The hills were tough.  And the last part, the insane incline I had to run up before I could even catch a glimpse of the Peace Pagoda, that was just as hard as advertised.  But I ran up that hill, and I gratefully accepted the origami crane on a string that one of the Buddhist monks placed around my neck. 

This race just felt different.  There was a lot of pre-race chatter about what happened in Boston on Monday, and about the successful conclusion to yesterday's day-long manhunt.  Standing around a mountain top on a chilly April morning, the events of the week felt both immediately present and far away.  Thoughts of Boston were with me as I ran. I ran freely and with thoughts of peace flowing through my body. I ran hard and felt proud and safe. I ran because I'm a runner. 

Tuesday, April 16, 2013

We've Got To Keep Running

In 2008 I ran my first—and to this point my only—marathon, in Hartford.  I did not have an especially good race.  I hit the proverbial wall at around mile 20, and I spent way too much time walking instead of running.  But I finished.  And I was supported along with way by friends and family who met me at different points along the route to give me encouragement.

Near the finish, I willed myself back into a running pace, determined to run across the finish line.  About 300 yards short of the finish line, my family met me again.  My younger son, who was then five years old, darted out from the sparse crowd and ran with me towards the finish line.  I am not ashamed to admit that I had tears in my eyes: I’d trained hard for that moment, and not only was I going to finish, but my family was there to see me do it.  It was a triumphant and sweet moment.

That’s what I thought about when I saw the news coverage of the bombing at the Boston Marathon. What I didn’t sufficiently realize until I immersed myself in the news cycle was that a marathon is not just a moment of triumph for one runner.  Instead, it’s a moment of triumph for thousands of people, and not just the runners, but the families and friends of the runners and even for those who might not know anyone running.  A marathon—or any road race, really—is a celebration of human achievement.  Yesterday I thought about how I celebrated my marathon, and I thought about how that had been taken away by the cowardly scumbag(s) who set off the bombs, along with lives and limbs and feelings of personal security.  I felt a profound sense of loss and a growing tide of anger.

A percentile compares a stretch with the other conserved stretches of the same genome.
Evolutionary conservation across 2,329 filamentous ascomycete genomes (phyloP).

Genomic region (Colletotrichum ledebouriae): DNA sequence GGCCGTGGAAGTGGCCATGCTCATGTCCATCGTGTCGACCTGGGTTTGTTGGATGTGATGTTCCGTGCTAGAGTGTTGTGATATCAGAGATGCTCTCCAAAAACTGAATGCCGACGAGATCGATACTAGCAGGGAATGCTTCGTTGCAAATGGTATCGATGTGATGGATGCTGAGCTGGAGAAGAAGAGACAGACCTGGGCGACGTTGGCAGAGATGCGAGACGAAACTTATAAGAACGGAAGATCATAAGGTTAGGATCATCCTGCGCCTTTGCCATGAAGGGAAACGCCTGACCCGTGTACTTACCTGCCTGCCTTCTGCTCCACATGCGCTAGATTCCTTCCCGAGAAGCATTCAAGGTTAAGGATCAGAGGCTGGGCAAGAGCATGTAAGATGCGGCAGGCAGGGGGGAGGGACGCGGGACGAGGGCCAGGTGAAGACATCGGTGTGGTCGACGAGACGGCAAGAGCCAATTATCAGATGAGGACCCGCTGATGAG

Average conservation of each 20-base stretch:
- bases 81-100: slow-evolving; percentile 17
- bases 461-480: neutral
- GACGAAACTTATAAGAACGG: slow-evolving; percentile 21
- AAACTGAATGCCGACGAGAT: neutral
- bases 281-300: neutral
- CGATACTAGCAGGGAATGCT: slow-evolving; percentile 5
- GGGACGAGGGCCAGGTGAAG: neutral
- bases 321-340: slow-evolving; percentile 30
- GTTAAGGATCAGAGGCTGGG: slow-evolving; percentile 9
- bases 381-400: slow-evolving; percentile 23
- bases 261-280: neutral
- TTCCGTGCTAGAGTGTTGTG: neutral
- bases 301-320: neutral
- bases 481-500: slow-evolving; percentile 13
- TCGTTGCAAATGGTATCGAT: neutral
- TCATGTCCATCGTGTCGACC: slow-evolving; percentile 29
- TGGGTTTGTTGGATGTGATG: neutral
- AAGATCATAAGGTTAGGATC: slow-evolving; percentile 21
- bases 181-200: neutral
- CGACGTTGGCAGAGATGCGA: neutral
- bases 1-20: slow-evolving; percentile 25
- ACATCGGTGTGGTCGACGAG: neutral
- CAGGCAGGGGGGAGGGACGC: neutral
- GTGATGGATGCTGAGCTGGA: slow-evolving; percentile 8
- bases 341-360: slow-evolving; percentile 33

Now that the weather has finally turned here in New England, I’ve found myself contemplating doing another marathon this year, in part to erase the memories of a poorly run race five years ago. After yesterday, I realized that the stakes have been raised significantly.

Can I really be thinking about bringing my family to the finish line of a marathon after what happened in Boston?  Will big city marathons ever be safe, or be the same?  Will there still be people willing to run in marathons if in addition to worrying about the weather and pacing and training and fuel they now have to worry about their loved ones’ safety?